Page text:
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How will GDPR affect your business?

Posted on 24th January 2018 at 15:52

The EU’s General Data Protection Regulation, commonly known as GDPR, came about after years of work by the EU to bring the old Data Protection Act up to date.

Most businesses will be aware of it, but not necessarily understand what they need to do to comply.

But what exactly is GDPR, and how might it affect your business?

With the regulations coming into force on 25th May 2018, companies must comply by that date, or potentially face large fines.

Why is GDPR happening?

Since the Data Protection Act was originally introduced in 1995, the amount of data which companies hold on individuals has grown rapidly. With data breaches still regularly making the news, many UK consumers feel that GDPR is long overdue.

The GDPR introduces larger fines for non-compliance, and gives some power back to consumers in terms of what data companies can store, and what they can do with it. The regulation is EU wide, so the rules should apply to all companies within member states.

What are the ins and outs of GDPR?

The regulation has two main objectives:

  1. To give consumers back control of their personal data
  2. To simplify the regulations around how data is stored and used

Key details include

How will GDPR affect my business?

If your business holds any data on anyone in the EU, it must comply with the GDPR. We’ve put together a quick checklist of things to help assist you in the compliance process:

GDPR might represent a great time to review the data you hold on your customers, and how it is used. Check your data policies and guidelines, and review exactly what data your business holds on individuals, how long it is retained, and what it is used for. If anything seems extraneous, out of date, or is no longer used, consider removing it.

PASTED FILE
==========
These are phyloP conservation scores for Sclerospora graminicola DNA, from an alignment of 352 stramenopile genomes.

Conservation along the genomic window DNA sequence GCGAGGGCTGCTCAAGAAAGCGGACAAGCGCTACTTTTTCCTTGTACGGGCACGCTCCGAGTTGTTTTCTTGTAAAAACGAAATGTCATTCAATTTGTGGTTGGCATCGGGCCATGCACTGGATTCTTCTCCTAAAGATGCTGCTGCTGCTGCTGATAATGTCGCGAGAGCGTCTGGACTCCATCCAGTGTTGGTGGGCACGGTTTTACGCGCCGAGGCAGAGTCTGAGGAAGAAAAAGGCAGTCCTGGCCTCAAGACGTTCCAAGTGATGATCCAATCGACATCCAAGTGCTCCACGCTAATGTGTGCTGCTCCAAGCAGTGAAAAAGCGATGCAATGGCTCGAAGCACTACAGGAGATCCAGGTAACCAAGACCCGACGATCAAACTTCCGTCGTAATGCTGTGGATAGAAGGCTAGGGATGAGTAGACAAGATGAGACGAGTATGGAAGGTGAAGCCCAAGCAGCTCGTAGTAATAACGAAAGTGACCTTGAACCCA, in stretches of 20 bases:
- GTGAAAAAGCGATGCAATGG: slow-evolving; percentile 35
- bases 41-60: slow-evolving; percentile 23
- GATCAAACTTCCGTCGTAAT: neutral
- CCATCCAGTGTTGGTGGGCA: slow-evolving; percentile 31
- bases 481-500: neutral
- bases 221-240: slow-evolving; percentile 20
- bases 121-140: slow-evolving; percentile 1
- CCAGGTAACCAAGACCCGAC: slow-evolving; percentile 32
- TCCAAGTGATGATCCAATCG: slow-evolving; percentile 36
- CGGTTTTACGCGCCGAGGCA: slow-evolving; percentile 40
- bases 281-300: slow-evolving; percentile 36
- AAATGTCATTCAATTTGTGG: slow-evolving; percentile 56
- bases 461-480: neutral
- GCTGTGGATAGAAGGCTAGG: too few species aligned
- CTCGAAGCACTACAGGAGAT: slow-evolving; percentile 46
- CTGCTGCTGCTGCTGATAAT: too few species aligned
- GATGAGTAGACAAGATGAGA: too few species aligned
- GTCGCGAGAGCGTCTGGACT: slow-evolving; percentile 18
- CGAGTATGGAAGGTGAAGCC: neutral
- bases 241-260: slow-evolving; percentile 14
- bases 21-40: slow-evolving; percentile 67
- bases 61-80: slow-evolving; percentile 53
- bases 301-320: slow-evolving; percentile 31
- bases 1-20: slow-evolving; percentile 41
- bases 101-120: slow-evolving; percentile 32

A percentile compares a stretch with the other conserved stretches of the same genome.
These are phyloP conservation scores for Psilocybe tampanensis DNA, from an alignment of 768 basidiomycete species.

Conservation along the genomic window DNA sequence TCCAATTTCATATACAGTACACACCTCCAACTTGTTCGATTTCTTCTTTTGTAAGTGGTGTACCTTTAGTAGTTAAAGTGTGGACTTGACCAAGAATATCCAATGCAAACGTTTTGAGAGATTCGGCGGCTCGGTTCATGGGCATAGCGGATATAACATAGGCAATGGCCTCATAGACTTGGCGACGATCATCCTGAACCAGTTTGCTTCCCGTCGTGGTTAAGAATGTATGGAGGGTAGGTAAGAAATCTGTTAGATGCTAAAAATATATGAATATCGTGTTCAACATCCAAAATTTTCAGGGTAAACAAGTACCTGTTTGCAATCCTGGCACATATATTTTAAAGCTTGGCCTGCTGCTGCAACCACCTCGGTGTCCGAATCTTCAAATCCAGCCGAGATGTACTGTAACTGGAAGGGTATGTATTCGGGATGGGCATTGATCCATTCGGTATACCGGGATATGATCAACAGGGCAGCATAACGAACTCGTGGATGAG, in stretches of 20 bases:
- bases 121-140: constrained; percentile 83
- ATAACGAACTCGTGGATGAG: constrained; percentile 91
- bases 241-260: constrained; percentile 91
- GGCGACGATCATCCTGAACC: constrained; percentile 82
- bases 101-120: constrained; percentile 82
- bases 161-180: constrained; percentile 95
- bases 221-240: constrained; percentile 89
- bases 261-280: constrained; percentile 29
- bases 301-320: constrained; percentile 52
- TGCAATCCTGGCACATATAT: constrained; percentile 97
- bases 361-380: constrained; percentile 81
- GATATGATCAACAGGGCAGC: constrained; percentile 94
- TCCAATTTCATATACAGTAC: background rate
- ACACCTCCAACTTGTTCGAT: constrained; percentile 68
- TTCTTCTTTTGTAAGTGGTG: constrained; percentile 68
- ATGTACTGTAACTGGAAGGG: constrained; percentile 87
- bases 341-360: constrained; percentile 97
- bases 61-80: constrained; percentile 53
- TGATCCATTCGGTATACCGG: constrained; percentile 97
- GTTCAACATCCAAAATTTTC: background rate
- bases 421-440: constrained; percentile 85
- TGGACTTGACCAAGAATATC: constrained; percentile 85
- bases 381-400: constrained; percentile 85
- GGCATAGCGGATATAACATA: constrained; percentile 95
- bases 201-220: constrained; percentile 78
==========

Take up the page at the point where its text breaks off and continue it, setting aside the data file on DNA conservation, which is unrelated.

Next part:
Is your method of gaining consent compliant with GDPR, or do you use something like a deceptive opt-out checkbox? If consent isn’t explicitly being gathered from customers, you shouldn’t be gathering it.

Complying with GDPR will be much easier if all departments are on board. Ensuring teams are knowledgeable about GDPR, and how it affects their specific job role, will save money in the long run.

With shorter timeframes for reporting breaches, ensure plans are in place if a breach does occur, and know specifically how your business will deal with it. Also ensure that any website changes, or changes in print documents are made well in advance of the 25th May 2018 date.

While GDPR might seem complicated and just another “thing to do”, it represents a chance for businesses to review their policies, and make their marketing efforts better for customers who do wish to receive information from the company. Businesses which are seen to comply with GDPR may gain additional trust from customers, in the knowledge that their data is safe.

What about Brexit?

The UK minister responsible for GDPR said the UK will mirror the legislation in the UK, even after the country leaves the EU. Compliance is further dictated by the fact that the directive extends to any business handling EU data, whether in the EU or not. As Brexit pans out, this may however, become more convoluted…

We can help

We provide business systems and digital solutions which can aid your business in becoming compliant with GDPR. Why not get in touch and we’ll see how we can help.

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